While at Western Kentucky University he led the FBS in passing yards and touchdowns in 2015 (5,055 and 48, respectively). Doughty threw for over 300 yards and three touchdowns against LSU’s vaunted defense in 2015.
Doughty has only been in the NFL for one year and has not played in a regular season game. His college stats and game tape will have to do for now. Doughty comes from a spread system where he’s used to the pitch-and-catch style of play. He holds numerous passing records at WKU and posted a 27-11 record as a starter. He threw a nice arcing ball to Leonte Carroo for a touchdown in the preseason opener versus Atlanta.
Ball security and decision-making in college were strengths for Doughty, as he threw for 97 touchdowns and only 19 interceptions over his last two seasons. Doughty showed the propensity to truly master the spread offense in college, he can get the ball out quickly and into the hands of his playmakers. With this year’s receiving unit mainly comprised of Jarvis Landry, Kenny Stills, and DeVante Parker, Doughty could do some damage if head coach Adam Gase creates the right packages for him.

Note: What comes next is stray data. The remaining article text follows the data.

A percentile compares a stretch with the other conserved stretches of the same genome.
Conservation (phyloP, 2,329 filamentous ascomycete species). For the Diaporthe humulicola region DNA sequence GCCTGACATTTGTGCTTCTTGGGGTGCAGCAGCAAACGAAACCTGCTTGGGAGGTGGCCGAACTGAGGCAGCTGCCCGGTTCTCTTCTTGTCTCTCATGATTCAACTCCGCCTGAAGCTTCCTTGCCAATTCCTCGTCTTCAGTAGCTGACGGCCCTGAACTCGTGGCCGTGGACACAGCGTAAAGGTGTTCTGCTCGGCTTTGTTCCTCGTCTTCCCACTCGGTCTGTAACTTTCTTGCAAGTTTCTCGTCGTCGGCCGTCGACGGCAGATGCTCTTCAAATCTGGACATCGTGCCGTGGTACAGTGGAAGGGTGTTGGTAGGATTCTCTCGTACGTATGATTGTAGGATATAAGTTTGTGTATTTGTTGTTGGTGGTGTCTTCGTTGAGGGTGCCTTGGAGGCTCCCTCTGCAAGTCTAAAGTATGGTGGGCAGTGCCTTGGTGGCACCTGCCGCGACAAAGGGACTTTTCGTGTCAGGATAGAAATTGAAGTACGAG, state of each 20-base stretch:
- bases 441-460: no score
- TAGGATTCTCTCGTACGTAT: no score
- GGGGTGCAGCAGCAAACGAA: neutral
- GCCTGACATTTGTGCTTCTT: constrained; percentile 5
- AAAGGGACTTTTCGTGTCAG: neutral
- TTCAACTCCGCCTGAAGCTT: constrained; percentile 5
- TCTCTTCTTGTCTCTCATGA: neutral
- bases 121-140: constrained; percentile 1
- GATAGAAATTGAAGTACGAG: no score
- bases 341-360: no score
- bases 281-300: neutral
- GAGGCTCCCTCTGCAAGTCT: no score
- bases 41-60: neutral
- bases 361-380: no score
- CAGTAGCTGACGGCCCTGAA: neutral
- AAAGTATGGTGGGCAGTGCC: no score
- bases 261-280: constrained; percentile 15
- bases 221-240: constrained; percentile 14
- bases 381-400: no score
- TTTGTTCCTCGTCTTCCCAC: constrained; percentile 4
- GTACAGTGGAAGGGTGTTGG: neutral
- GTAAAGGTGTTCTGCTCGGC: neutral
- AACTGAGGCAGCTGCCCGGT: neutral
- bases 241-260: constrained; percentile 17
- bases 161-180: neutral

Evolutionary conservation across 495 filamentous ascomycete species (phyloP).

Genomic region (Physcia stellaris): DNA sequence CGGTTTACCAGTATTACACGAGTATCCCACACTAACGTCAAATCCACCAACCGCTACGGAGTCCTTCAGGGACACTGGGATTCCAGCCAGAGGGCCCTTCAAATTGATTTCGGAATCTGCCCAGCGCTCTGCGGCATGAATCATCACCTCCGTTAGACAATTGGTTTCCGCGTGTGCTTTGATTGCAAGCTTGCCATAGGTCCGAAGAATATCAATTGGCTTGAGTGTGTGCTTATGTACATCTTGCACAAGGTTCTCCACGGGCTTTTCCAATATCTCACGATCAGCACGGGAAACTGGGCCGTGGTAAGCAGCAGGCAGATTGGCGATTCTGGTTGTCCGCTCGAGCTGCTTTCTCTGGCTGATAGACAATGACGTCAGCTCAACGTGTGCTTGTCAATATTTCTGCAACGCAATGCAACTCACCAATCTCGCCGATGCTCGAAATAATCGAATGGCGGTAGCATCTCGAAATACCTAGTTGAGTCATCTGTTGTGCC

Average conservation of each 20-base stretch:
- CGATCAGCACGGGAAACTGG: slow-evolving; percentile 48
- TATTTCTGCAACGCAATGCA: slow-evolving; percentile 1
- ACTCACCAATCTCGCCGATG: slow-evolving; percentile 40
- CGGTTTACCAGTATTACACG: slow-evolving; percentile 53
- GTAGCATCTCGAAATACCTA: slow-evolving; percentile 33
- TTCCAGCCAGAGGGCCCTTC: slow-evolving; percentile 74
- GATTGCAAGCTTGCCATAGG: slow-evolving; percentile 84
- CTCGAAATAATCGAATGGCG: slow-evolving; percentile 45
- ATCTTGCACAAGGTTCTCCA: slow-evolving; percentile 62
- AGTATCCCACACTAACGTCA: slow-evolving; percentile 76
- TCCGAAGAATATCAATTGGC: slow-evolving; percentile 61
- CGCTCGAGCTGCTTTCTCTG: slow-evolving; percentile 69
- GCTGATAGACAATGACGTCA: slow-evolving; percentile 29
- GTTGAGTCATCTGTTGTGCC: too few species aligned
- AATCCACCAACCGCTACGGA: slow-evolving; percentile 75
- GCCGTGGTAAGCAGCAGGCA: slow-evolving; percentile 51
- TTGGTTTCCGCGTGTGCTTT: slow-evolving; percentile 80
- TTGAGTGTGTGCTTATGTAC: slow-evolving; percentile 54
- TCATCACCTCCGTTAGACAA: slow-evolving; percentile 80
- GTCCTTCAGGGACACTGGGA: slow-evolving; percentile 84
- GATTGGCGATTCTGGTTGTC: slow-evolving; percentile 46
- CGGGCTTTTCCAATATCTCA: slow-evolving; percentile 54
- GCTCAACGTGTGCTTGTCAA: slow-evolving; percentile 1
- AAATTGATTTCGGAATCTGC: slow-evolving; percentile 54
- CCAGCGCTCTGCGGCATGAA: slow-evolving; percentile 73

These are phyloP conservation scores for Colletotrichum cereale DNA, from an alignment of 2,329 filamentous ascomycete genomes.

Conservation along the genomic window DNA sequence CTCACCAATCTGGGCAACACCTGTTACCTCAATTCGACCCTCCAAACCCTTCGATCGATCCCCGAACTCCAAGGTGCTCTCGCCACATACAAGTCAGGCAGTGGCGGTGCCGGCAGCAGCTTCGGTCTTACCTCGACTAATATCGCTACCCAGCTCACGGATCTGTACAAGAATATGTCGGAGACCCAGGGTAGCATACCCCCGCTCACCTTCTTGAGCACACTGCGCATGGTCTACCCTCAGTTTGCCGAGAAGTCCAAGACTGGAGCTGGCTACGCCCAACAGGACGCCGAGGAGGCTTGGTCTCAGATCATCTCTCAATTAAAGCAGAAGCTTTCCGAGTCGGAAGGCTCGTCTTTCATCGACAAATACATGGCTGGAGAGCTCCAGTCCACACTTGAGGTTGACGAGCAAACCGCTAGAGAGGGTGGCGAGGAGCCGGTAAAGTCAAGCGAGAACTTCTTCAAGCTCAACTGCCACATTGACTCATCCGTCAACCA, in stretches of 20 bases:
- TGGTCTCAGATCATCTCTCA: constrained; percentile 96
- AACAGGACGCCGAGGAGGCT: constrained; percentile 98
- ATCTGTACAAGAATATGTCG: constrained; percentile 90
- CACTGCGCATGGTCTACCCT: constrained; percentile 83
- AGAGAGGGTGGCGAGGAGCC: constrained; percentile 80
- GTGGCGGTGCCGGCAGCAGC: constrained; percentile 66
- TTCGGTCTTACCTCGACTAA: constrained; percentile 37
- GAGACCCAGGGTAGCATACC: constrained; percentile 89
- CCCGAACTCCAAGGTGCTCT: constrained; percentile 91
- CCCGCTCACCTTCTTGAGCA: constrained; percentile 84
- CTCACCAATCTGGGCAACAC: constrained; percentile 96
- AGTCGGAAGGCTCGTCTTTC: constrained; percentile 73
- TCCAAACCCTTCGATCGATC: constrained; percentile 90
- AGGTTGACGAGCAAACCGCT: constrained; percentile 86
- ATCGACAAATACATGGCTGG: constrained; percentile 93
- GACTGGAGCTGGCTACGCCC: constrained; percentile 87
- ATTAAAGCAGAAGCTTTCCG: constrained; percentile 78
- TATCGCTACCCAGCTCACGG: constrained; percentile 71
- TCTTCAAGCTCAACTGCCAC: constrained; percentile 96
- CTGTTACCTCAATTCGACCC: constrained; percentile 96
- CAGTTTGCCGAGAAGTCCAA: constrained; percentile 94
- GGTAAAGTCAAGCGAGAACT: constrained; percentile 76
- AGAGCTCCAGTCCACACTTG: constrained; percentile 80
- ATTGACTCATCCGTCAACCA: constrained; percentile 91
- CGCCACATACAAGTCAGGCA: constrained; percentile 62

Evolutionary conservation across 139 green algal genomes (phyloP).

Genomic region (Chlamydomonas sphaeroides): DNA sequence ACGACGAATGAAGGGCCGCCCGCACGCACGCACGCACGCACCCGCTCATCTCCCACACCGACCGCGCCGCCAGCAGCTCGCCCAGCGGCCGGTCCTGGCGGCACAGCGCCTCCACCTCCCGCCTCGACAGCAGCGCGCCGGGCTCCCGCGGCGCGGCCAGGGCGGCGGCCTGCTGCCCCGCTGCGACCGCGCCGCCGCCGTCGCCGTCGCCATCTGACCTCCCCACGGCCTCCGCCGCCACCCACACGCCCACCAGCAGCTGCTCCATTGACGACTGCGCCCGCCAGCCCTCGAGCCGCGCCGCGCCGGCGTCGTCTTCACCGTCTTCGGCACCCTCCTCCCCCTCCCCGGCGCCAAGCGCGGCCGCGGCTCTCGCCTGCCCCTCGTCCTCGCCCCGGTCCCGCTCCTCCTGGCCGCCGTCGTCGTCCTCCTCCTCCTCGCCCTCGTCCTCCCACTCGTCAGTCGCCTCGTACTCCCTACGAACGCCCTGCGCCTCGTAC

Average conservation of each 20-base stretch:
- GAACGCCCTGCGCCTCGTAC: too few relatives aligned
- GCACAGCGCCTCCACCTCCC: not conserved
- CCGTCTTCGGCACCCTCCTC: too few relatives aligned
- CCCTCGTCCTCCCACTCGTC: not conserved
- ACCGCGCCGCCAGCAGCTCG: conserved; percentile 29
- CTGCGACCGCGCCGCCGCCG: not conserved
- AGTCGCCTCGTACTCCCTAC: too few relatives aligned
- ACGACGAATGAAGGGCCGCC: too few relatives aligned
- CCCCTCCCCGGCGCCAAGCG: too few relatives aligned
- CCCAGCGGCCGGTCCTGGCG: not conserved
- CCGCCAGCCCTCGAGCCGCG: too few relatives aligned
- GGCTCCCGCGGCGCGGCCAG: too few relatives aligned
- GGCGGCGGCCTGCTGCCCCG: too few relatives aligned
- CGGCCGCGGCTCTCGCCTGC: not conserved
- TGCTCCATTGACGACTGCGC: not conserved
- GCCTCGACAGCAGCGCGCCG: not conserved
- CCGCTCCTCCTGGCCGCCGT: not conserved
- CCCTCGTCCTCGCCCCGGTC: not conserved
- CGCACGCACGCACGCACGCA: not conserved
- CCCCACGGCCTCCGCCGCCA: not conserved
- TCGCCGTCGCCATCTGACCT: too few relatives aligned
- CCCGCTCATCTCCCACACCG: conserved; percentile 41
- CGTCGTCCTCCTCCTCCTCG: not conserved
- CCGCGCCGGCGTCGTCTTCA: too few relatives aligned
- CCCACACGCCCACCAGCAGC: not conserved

Doughty lacks serious arm talent. His strength lies in dink and dunk type of passes in the spread system, not heaving the ball downfield with some zip on it. Doughty threw a weak, floating pass while rolling to his left that resulted in an interception against Atlanta in the preseason opener. He also had a tendency to stare down his receivers in college. His lack of experience in making reads and going through his progressions from under center plays is also a weakness. He will have to adjust to the NFL style.
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While at San Jose State University, Fales threw for 66 touchdowns to 22 interceptions over two seasons. Fales threw for over 4,100 yards in each of those seasons, with an average completion percentage of 68.3.
Fales is in his first year with the Dolphins. He, like Doughty, has very limited experience in the NFL to study. He completed two passes on five attempts for the Chicago Bears in 2016. That’s it for his NFL regular season experience. As for his experience in the preseason, he threw a terrific long ball to Damore’ea Stringfellow that resulted in a 99 yard touchdown that ended up being the game-clincher.